Just last week I was showing off to my maths and history colleagues about how I have I have never, ever been asked this question in class, when yesterday, you’ve guessed it…
You may remember the oral fluency lesson I did with one of my classes yesterday (see here if you’ve not been paying attention!).
As I mentioned in my previous post, the majority of the class really enjoyed the lesson. One student however asked me the dreaded question:
“What is the point of doing this?”
When I asked what he thought the reason for the activity was, he replied with
“You’re the teacher, you tell me”
So much for encouraging autonomous learning!
I explained to him that this was an oral fluency activity, which would be assessed according to the criteria that they had agreed upon themselves in the previous lesson.
He wasn’t really convinced and hung out at the edge of his group, making the odd effort whenever I was in the vicinity.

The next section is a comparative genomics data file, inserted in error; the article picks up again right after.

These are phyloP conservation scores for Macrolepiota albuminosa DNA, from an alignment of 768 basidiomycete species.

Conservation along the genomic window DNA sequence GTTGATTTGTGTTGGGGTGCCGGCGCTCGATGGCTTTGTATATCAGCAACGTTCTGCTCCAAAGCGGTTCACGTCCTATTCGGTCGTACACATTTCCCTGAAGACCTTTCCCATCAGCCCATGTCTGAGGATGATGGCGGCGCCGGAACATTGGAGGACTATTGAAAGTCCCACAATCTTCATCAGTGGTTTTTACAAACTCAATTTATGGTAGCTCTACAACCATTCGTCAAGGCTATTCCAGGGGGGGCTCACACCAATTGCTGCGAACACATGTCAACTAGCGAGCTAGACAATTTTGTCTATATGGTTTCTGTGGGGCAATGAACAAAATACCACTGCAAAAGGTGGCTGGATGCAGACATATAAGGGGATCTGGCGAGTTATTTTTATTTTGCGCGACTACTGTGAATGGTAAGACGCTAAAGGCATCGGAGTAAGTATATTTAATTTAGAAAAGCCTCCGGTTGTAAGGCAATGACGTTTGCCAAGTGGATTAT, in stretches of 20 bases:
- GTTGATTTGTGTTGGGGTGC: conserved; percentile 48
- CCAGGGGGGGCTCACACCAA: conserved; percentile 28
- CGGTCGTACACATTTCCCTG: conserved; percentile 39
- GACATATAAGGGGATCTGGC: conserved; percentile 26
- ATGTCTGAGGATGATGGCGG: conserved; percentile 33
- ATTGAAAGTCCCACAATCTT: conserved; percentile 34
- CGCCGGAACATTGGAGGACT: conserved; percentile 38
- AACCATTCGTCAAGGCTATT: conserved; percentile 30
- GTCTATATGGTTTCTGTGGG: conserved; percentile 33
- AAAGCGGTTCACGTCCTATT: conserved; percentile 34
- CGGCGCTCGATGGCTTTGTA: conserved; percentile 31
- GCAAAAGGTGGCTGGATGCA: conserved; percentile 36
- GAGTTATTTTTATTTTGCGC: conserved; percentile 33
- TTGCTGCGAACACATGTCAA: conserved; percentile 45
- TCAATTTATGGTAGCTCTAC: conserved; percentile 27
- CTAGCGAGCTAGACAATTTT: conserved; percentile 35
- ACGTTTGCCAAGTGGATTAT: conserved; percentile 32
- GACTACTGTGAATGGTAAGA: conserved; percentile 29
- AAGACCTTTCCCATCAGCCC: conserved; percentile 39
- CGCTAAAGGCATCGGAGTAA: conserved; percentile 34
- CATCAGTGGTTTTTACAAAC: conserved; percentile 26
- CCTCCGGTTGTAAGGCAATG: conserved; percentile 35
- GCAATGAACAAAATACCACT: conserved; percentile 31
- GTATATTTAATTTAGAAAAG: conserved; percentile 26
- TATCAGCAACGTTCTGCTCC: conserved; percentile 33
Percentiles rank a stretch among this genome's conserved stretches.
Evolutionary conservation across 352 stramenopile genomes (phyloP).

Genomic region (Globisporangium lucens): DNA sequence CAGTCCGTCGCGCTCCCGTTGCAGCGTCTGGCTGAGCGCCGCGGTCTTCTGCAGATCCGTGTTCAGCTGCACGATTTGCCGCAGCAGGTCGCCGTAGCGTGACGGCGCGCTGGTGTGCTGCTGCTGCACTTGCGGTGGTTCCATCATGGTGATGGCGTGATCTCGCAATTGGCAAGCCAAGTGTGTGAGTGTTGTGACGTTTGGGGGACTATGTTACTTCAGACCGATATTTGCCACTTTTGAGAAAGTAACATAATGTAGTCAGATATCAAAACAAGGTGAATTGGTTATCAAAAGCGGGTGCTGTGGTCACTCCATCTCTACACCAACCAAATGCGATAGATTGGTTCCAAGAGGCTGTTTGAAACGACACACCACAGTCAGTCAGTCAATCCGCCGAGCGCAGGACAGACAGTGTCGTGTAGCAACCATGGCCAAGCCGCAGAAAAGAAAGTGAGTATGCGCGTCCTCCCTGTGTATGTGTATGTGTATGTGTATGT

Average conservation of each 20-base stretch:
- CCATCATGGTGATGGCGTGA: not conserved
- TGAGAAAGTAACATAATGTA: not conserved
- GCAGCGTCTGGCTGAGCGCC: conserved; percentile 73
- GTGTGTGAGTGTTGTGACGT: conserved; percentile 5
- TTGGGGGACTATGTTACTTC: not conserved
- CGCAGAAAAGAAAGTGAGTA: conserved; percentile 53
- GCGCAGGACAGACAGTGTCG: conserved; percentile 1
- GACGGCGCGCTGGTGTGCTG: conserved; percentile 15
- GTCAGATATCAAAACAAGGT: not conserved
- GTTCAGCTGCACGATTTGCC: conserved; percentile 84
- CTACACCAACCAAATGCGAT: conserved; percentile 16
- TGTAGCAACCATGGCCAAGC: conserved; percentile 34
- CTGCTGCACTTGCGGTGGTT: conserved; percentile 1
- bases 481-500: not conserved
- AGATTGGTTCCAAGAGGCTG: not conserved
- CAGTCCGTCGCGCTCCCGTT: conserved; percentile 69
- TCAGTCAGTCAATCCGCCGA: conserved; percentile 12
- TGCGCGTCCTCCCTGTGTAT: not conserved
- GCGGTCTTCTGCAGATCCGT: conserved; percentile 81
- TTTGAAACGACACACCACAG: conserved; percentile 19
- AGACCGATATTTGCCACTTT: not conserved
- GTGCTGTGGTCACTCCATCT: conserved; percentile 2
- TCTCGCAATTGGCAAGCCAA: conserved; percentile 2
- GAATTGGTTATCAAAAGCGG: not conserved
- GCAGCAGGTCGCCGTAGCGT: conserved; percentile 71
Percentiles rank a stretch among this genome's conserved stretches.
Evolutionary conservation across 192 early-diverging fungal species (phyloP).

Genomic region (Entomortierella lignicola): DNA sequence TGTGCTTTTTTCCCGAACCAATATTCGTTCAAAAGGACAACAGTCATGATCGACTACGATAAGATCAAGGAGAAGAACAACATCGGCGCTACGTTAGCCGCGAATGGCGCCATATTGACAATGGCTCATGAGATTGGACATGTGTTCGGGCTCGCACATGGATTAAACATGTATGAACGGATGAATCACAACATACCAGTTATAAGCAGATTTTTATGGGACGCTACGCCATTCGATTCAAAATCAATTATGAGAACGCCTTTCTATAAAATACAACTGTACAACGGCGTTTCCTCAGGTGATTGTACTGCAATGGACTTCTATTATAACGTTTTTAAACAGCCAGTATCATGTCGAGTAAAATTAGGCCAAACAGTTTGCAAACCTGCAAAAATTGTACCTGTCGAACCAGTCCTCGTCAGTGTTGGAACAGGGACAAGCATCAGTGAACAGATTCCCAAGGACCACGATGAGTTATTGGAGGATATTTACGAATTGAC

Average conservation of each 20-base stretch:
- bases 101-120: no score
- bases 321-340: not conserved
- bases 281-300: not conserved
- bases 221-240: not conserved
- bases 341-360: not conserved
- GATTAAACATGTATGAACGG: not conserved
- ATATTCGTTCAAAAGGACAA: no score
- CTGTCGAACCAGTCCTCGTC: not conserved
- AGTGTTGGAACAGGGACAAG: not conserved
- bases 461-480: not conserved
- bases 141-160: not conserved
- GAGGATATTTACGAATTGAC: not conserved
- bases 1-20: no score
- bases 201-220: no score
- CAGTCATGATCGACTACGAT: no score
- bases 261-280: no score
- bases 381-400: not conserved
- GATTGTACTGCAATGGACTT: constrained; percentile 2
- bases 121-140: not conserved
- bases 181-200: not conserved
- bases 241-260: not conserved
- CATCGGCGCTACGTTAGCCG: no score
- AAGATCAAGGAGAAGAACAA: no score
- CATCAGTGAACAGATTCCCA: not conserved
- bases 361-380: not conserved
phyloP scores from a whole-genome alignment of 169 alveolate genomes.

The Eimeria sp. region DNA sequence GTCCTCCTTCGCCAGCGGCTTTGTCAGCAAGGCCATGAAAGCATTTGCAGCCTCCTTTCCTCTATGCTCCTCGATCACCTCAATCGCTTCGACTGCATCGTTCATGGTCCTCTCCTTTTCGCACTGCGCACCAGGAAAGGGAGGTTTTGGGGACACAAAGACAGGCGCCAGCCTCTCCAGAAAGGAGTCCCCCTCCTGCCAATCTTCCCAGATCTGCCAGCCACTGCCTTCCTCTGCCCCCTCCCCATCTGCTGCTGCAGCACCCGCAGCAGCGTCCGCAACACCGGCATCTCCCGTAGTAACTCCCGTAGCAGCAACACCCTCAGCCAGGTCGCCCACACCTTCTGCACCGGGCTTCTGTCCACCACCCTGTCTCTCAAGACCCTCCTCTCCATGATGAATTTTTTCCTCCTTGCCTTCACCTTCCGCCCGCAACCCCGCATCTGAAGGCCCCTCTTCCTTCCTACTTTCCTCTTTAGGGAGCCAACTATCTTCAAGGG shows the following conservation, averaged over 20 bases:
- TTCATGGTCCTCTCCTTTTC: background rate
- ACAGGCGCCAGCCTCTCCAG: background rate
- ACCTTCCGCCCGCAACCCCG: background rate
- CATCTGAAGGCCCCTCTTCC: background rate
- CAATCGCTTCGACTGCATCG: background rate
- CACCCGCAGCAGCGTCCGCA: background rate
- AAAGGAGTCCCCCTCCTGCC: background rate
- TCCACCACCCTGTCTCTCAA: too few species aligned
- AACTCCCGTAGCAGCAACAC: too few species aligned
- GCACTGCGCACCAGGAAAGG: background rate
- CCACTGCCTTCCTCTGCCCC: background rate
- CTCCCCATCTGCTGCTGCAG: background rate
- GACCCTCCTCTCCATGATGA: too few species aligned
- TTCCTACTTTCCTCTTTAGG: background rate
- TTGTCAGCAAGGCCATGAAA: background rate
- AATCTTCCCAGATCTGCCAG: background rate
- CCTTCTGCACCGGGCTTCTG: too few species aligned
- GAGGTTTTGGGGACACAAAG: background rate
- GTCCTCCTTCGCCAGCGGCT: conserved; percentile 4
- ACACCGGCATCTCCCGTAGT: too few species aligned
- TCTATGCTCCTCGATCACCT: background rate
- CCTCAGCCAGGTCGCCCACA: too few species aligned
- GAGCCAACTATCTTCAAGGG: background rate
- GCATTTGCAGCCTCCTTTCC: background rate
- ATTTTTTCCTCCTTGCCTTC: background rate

After finishing the activity and wiping the marshmallow off the tables the students completed their assessment sheets, assessing their own performances and then asking their team mates to assess them as well.
I asked the class how they felt the lesson had gone, all (except My Grumpy pants!) agreed it was a fab lesson, but what I found interesting was that only two or three (out of seventeen) actually thought they had learnt anything. A couple, including you know who, thought lessons should have more structure.
This got me thinking about Thornbury’s dogme, Jeremy Harmer asked an interesting question at their conversation at the recent IATEFL conference in Harrogate;
“Why do you think what the students come up with in class would be better than what the teacher brings in?”
I think a certain student would probably say;
“Why do you think anything you bring in will be better than the textbook?”
I’m not sure how he’d survive a dogme class, but it does bring home how many different kinds of learner there are, and perhaps, while we are busy changing the world of teaching (or is that learning?!) we should remember that there are actually some students who would prefer a nice and cosy P-P-P lesson.